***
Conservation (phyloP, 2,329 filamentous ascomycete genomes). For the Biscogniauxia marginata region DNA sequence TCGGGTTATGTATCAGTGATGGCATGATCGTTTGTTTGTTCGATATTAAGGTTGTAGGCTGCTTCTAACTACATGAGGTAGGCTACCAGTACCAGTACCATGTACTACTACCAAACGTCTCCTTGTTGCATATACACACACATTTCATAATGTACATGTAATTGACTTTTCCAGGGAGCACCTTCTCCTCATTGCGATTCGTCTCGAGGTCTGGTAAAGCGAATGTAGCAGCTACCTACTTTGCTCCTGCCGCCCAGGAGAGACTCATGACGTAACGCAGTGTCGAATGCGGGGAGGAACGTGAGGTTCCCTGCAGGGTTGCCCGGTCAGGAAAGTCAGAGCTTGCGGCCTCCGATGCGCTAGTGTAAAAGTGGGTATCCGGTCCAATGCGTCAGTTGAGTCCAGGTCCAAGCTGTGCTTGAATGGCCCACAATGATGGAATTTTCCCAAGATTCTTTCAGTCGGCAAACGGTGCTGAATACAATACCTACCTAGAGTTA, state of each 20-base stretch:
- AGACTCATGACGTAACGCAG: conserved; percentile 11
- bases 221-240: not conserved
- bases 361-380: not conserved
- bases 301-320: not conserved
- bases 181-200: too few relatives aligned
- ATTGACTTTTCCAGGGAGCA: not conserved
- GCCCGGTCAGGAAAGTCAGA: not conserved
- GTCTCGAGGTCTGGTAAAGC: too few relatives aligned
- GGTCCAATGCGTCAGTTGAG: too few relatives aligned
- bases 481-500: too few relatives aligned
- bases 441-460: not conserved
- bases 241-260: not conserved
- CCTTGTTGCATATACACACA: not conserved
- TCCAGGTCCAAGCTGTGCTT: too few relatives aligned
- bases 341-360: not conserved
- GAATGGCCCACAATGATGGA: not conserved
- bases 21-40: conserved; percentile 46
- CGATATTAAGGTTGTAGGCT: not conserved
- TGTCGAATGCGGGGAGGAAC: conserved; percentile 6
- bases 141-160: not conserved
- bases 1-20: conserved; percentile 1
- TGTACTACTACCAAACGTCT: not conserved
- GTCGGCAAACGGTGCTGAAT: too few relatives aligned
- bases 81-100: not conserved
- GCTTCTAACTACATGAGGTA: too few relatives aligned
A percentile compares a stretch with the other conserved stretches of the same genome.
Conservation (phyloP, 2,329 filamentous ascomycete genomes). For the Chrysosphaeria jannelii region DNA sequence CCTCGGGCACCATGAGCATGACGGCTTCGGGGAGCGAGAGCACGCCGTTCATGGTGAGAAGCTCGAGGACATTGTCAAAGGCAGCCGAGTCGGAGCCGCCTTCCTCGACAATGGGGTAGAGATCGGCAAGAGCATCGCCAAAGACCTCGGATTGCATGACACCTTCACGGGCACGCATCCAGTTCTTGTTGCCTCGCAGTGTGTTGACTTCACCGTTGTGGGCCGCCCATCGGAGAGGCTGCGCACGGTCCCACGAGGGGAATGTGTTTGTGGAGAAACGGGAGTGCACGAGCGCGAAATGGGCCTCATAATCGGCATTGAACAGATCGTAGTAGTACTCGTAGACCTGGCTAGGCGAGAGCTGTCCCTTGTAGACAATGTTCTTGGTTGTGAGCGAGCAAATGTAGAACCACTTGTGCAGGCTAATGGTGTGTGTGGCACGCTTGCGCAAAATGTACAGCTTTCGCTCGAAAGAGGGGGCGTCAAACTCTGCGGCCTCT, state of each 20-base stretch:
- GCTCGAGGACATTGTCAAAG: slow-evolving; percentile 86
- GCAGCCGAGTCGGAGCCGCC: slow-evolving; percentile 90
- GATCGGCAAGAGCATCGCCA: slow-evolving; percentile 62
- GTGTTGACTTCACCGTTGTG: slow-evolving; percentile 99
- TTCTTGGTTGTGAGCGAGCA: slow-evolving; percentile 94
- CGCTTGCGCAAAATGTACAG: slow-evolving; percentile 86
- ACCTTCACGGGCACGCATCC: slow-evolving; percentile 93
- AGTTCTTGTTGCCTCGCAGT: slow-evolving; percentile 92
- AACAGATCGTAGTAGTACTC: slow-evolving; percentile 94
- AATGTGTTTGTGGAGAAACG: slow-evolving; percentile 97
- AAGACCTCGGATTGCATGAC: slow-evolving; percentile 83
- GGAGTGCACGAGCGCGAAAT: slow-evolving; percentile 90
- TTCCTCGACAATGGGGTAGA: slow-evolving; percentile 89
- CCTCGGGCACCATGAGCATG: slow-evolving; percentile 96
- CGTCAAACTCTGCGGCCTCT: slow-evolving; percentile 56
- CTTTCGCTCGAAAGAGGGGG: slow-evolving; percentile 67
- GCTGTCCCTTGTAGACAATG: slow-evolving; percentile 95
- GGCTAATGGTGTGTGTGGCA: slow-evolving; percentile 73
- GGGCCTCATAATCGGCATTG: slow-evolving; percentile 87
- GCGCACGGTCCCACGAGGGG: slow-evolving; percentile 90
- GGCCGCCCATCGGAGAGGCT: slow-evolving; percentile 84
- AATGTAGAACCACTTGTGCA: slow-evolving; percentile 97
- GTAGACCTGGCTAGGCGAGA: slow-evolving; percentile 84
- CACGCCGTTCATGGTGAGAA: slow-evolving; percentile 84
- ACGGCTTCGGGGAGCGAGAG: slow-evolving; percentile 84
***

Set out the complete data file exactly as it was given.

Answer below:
Conservation (phyloP, 2,329 filamentous ascomycete genomes). For the Biscogniauxia marginata region DNA sequence TCGGGTTATGTATCAGTGATGGCATGATCGTTTGTTTGTTCGATATTAAGGTTGTAGGCTGCTTCTAACTACATGAGGTAGGCTACCAGTACCAGTACCATGTACTACTACCAAACGTCTCCTTGTTGCATATACACACACATTTCATAATGTACATGTAATTGACTTTTCCAGGGAGCACCTTCTCCTCATTGCGATTCGTCTCGAGGTCTGGTAAAGCGAATGTAGCAGCTACCTACTTTGCTCCTGCCGCCCAGGAGAGACTCATGACGTAACGCAGTGTCGAATGCGGGGAGGAACGTGAGGTTCCCTGCAGGGTTGCCCGGTCAGGAAAGTCAGAGCTTGCGGCCTCCGATGCGCTAGTGTAAAAGTGGGTATCCGGTCCAATGCGTCAGTTGAGTCCAGGTCCAAGCTGTGCTTGAATGGCCCACAATGATGGAATTTTCCCAAGATTCTTTCAGTCGGCAAACGGTGCTGAATACAATACCTACCTAGAGTTA, state of each 20-base stretch:
- AGACTCATGACGTAACGCAG: conserved; percentile 11
- bases 221-240: not conserved
- bases 361-380: not conserved
- bases 301-320: not conserved
- bases 181-200: too few relatives aligned
- ATTGACTTTTCCAGGGAGCA: not conserved
- GCCCGGTCAGGAAAGTCAGA: not conserved
- GTCTCGAGGTCTGGTAAAGC: too few relatives aligned
- GGTCCAATGCGTCAGTTGAG: too few relatives aligned
- bases 481-500: too few relatives aligned
- bases 441-460: not conserved
- bases 241-260: not conserved
- CCTTGTTGCATATACACACA: not conserved
- TCCAGGTCCAAGCTGTGCTT: too few relatives aligned
- bases 341-360: not conserved
- GAATGGCCCACAATGATGGA: not conserved
- bases 21-40: conserved; percentile 46
- CGATATTAAGGTTGTAGGCT: not conserved
- TGTCGAATGCGGGGAGGAAC: conserved; percentile 6
- bases 141-160: not conserved
- bases 1-20: conserved; percentile 1
- TGTACTACTACCAAACGTCT: not conserved
- GTCGGCAAACGGTGCTGAAT: too few relatives aligned
- bases 81-100: not conserved
- GCTTCTAACTACATGAGGTA: too few relatives aligned
A percentile compares a stretch with the other conserved stretches of the same genome.
Conservation (phyloP, 2,329 filamentous ascomycete genomes). For the Chrysosphaeria jannelii region DNA sequence CCTCGGGCACCATGAGCATGACGGCTTCGGGGAGCGAGAGCACGCCGTTCATGGTGAGAAGCTCGAGGACATTGTCAAAGGCAGCCGAGTCGGAGCCGCCTTCCTCGACAATGGGGTAGAGATCGGCAAGAGCATCGCCAAAGACCTCGGATTGCATGACACCTTCACGGGCACGCATCCAGTTCTTGTTGCCTCGCAGTGTGTTGACTTCACCGTTGTGGGCCGCCCATCGGAGAGGCTGCGCACGGTCCCACGAGGGGAATGTGTTTGTGGAGAAACGGGAGTGCACGAGCGCGAAATGGGCCTCATAATCGGCATTGAACAGATCGTAGTAGTACTCGTAGACCTGGCTAGGCGAGAGCTGTCCCTTGTAGACAATGTTCTTGGTTGTGAGCGAGCAAATGTAGAACCACTTGTGCAGGCTAATGGTGTGTGTGGCACGCTTGCGCAAAATGTACAGCTTTCGCTCGAAAGAGGGGGCGTCAAACTCTGCGGCCTCT, state of each 20-base stretch:
- GCTCGAGGACATTGTCAAAG: slow-evolving; percentile 86
- GCAGCCGAGTCGGAGCCGCC: slow-evolving; percentile 90
- GATCGGCAAGAGCATCGCCA: slow-evolving; percentile 62
- GTGTTGACTTCACCGTTGTG: slow-evolving; percentile 99
- TTCTTGGTTGTGAGCGAGCA: slow-evolving; percentile 94
- CGCTTGCGCAAAATGTACAG: slow-evolving; percentile 86
- ACCTTCACGGGCACGCATCC: slow-evolving; percentile 93
- AGTTCTTGTTGCCTCGCAGT: slow-evolving; percentile 92
- AACAGATCGTAGTAGTACTC: slow-evolving; percentile 94
- AATGTGTTTGTGGAGAAACG: slow-evolving; percentile 97
- AAGACCTCGGATTGCATGAC: slow-evolving; percentile 83
- GGAGTGCACGAGCGCGAAAT: slow-evolving; percentile 90
- TTCCTCGACAATGGGGTAGA: slow-evolving; percentile 89
- CCTCGGGCACCATGAGCATG: slow-evolving; percentile 96
- CGTCAAACTCTGCGGCCTCT: slow-evolving; percentile 56
- CTTTCGCTCGAAAGAGGGGG: slow-evolving; percentile 67
- GCTGTCCCTTGTAGACAATG: slow-evolving; percentile 95
- GGCTAATGGTGTGTGTGGCA: slow-evolving; percentile 73
- GGGCCTCATAATCGGCATTG: slow-evolving; percentile 87
- GCGCACGGTCCCACGAGGGG: slow-evolving; percentile 90
- GGCCGCCCATCGGAGAGGCT: slow-evolving; percentile 84
- AATGTAGAACCACTTGTGCA: slow-evolving; percentile 97
- GTAGACCTGGCTAGGCGAGA: slow-evolving; percentile 84
- CACGCCGTTCATGGTGAGAA: slow-evolving; percentile 84
- ACGGCTTCGGGGAGCGAGAG: slow-evolving; percentile 84